Guy Fraser Harrison :: Music Director 1951 - 1973
The Symphony enjoyed a growing reputation throughout the 50s as a major cultural entity of the Southwest during the tenure of British-born Guy Fraser Harrison as music director and conductor. The 55-year old conductor was beloved for the development of outstanding programs for children and young people in Rochester, N.Y., where he had spent the previous 30 years of his career. His arrival in Oklahoma City heralded a series of firsts including Kinder Koncerts for preschoolers, Brown Baggers for the downtown lunch crowd and the Opening Doors program of performances in public schools throughout the state.
Lean and tall with a shock of graying hair, Harrison had a quick smile and unbounded energy. He threw himself into every aspect of the organization from fundraising and education to public relations in addition to his primary responsibilities of conducting. From the first rehearsal, the new conductor was welcomed by the orchestra musicians who appreciated his precise baton technique and courtly demeanor. Harrison started a tradition that continues to the present day. At the beginning of every concert, he would stride briskly to the podium, with his face turned toward the audience he would give the downbeat for the national anthem and lead the orchestra and audience in the patriotic salute. His first concert as music director in Oklahoma City was October 23, 1951, and opened with the Prelude to “Die Meistersinger” by Wagner and featured the “Fantasia on a Theme by Thomas Tallis” by Vaughan Williams and the Symphony No. 2 by Johannes Brahms.
The concert schedule for the 1952-53 season included 12 regular subscription concerts, plus 22 radio concerts, five Little Symphony programs, three Pops concerts and four children’s concerts. In addition, the symphony played its first ever television concert on WKY-TV with a program that included a suite from Tchaikovsky’s Nutcracker, Roman Carnival Overture by Hector Berlioz, Debussy’s Claire de lune, Rimsky-Korsakov’s Capriccio Espagnole and Haban by American composer Morton Gould.
The 12 regular subscription concerts announced for the season was half the number presented the previous year and concerned musicians were told that the cost cutting measure would ensure a balanced budget for the season since it reduced expenses by more than $22,000. Despite having more than 4,500 season subscribers, the organization had once again built up a deficit. The programming cut was made due to concerns about $47,000 of current debt and the board did not want to add to the problem. Despite solid attendance at most concerts, the fundraising efforts were coming up short on a regular basis.
The Women’s Committee was hard at work throughout these years as the membership did everything from fundraising, program ad sales and ticket sales to office work and artist hospitality. Founding president of the group, Mrs. Gordon Ferguson, always stressed the purpose of the Women’s Committee was to stimulate interest in classical music and they began to organize the radio project, children’s concerts and classes in music appreciation.
The quality of music making continued to mature under Guy Fraser Harrison. During a regular season, the orchestra performed as many as 80 concerts and the season expanded to 24 weeks by the 1960-61 Season. The broadcasts continued with 20 performances heard around the world. The board of directors also invested in a new concert shell for the stage at the Municipal Auditorium. The Women’s Committee was successfully producing the “Great Artist Series,” presenting extraordinary performers of the time in popular recitals. In addition, the orchestra presented a “Little Symphony” series in the Hall of Mirrors that offered chamber and small orchestra works with local soloists. Further, orchestra concerts were presented regularly in 10 cities around Oklahoma each season and in dozens of elementary and high schools around the region.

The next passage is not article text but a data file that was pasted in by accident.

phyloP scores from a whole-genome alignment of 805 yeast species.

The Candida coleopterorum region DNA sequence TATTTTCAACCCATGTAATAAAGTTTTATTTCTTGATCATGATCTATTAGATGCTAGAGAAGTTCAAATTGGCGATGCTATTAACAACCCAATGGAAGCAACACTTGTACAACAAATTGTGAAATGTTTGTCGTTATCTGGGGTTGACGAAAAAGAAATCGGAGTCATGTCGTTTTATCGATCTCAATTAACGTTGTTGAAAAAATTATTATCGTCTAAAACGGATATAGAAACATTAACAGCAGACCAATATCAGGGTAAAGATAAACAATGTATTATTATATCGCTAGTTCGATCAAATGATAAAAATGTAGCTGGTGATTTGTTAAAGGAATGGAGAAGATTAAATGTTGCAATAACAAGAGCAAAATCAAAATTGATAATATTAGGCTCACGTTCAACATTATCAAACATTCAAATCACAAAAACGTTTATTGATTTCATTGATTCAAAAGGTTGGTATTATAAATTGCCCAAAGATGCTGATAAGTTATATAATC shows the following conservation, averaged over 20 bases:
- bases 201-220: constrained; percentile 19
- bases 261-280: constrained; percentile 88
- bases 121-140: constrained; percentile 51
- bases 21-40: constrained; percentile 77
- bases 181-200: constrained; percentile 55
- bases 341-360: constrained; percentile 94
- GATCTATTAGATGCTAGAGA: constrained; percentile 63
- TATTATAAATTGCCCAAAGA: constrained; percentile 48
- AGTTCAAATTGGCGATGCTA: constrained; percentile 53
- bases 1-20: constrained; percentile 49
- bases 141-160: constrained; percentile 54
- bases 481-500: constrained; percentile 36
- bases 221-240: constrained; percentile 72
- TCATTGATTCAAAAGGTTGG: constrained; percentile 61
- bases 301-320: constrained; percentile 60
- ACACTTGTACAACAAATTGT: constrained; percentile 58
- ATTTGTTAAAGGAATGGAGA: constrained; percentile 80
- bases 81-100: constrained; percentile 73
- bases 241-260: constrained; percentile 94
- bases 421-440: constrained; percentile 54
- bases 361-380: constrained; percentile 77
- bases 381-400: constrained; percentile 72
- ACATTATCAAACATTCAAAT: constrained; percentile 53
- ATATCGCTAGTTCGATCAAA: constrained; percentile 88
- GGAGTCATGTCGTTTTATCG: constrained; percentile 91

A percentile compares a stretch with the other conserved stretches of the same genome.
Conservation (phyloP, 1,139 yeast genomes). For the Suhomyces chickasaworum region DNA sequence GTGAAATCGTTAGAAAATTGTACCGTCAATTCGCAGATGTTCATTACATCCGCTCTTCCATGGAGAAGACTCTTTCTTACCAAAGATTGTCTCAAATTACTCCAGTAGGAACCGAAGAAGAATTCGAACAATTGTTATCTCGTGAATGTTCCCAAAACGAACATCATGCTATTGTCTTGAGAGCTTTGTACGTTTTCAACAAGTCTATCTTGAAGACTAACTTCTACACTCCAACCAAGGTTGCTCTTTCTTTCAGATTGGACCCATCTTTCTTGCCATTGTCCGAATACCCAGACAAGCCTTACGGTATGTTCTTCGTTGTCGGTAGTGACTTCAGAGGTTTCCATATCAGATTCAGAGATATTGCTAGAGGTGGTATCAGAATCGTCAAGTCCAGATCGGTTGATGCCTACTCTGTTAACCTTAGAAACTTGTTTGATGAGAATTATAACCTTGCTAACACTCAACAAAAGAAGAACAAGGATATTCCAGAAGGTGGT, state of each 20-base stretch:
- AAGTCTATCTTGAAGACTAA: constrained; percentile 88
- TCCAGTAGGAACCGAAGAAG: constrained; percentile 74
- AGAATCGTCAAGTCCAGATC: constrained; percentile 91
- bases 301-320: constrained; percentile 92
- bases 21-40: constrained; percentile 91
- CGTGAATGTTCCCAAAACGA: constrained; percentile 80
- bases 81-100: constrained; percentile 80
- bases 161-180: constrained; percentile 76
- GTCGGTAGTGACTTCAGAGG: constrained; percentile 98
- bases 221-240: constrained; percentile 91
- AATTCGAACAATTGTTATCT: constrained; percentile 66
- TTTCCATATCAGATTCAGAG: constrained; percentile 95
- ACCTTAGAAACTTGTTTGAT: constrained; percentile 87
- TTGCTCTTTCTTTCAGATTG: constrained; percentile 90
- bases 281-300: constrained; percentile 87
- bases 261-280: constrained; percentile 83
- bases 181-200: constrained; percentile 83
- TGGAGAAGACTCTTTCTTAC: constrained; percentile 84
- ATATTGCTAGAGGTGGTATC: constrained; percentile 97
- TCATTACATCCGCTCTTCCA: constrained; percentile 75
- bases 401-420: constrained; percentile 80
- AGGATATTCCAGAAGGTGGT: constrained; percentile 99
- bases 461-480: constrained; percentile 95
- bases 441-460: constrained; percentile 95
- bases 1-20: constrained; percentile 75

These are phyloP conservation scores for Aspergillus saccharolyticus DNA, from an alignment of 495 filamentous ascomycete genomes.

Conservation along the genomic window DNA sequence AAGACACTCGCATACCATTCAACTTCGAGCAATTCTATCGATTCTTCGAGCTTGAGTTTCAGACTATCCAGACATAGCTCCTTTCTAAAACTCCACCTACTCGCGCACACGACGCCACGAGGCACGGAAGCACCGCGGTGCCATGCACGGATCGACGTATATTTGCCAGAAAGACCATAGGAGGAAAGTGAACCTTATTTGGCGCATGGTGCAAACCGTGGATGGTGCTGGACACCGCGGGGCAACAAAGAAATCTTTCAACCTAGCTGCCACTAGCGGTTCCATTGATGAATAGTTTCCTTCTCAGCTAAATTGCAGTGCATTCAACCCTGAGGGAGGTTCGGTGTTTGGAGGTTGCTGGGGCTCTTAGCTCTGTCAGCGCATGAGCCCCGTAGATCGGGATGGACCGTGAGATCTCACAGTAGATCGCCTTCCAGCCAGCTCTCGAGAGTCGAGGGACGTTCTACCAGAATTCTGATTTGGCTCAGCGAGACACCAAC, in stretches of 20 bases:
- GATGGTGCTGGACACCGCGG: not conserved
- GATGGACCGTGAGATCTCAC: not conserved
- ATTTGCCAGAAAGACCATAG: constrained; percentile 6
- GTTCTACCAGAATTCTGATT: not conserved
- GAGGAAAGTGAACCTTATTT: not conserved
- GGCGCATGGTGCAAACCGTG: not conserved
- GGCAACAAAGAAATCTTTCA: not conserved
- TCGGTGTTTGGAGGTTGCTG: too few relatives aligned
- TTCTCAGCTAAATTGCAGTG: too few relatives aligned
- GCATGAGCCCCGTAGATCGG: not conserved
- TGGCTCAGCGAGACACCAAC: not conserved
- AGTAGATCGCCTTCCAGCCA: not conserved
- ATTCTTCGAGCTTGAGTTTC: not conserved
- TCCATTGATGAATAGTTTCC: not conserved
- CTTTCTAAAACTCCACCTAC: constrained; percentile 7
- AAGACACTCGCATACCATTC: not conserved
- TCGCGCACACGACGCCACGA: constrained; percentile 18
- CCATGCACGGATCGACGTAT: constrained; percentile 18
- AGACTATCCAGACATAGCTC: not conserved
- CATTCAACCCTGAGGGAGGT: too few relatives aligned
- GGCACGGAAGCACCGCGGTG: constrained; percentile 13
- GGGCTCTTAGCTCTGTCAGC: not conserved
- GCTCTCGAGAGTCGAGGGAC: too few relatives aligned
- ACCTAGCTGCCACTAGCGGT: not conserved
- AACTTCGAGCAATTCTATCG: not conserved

Once again, the financial demands of the expanding orchestra were beginning overwhelm the board and management of the orchestra as an “S.O.S.” (Save Our Symphony) group was formed in the summer of 1961 to take over the primary fundraising from the Women’s Committee. Interest in the broadcast concerts slumped and they were concluded at the end of the 1963-64 Season. Throughout the 60s, the increasing need for contributed income is reflected in the rising goals of each annual sustaining fund. As the goals rose from $100,000 to $130,000 to $150,000 in 1969, civic leaders came forward to direct hundreds of dedicated volunteers who canvassed the city for both ticket buyers and donors. The lists of contributors grew throughout the decade and each campaign, though challenging, was successful.
The sixties were a time of growth in the arts in Oklahoma City with the founding of the City Civic Ballet, Canterbury Choral Society, Lyric Theatre, a short-lived Oklahoma City Opera, the Festival of the Arts, repertory theaters and the renovation of the Municipal Auditorium into the Civic Center Music Hall. A cavalcade of acclaimed soloists and ensembles performed regularly in town including Van Cliburn, Arthur Fiedler, Byron Janis, Isaac Stern, Misha Dichter, Gina Bachauer and many others. The Symphony had expanded to offering pairs of performances for each concert and Ray Luke joined the conducting staff in 1968 as associate conductor.